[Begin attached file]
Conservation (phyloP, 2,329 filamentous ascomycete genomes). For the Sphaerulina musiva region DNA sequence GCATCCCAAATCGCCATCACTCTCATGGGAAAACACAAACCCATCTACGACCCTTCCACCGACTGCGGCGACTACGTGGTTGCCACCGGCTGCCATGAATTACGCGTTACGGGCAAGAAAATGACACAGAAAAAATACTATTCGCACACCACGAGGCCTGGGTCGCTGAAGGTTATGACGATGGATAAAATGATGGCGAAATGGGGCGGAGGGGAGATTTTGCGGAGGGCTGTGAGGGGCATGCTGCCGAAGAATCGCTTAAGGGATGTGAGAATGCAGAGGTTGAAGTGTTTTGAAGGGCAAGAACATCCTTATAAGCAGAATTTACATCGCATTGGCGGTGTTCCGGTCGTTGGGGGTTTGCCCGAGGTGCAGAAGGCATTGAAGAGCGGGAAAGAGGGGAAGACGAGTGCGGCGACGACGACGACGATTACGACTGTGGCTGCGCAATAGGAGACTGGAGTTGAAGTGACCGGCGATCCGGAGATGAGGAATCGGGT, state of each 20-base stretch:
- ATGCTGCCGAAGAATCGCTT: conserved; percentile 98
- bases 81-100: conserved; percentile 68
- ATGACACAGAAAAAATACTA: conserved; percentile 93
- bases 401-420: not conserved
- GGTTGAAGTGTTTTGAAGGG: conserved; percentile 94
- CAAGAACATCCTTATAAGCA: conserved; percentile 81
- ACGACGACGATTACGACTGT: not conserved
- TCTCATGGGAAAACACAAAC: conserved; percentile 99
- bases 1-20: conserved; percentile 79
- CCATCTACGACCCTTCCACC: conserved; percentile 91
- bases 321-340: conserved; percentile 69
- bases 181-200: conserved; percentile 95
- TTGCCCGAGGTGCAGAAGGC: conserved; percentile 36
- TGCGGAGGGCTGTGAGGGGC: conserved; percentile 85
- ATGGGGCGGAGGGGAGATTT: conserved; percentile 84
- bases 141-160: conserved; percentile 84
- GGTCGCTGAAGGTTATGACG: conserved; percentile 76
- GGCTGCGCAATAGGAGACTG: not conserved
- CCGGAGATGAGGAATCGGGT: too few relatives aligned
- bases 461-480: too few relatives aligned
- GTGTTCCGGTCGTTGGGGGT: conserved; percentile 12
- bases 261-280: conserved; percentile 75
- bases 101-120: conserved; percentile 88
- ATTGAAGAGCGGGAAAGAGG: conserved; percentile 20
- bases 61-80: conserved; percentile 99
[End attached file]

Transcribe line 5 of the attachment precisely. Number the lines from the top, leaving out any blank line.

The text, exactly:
- bases 401-420: not conserved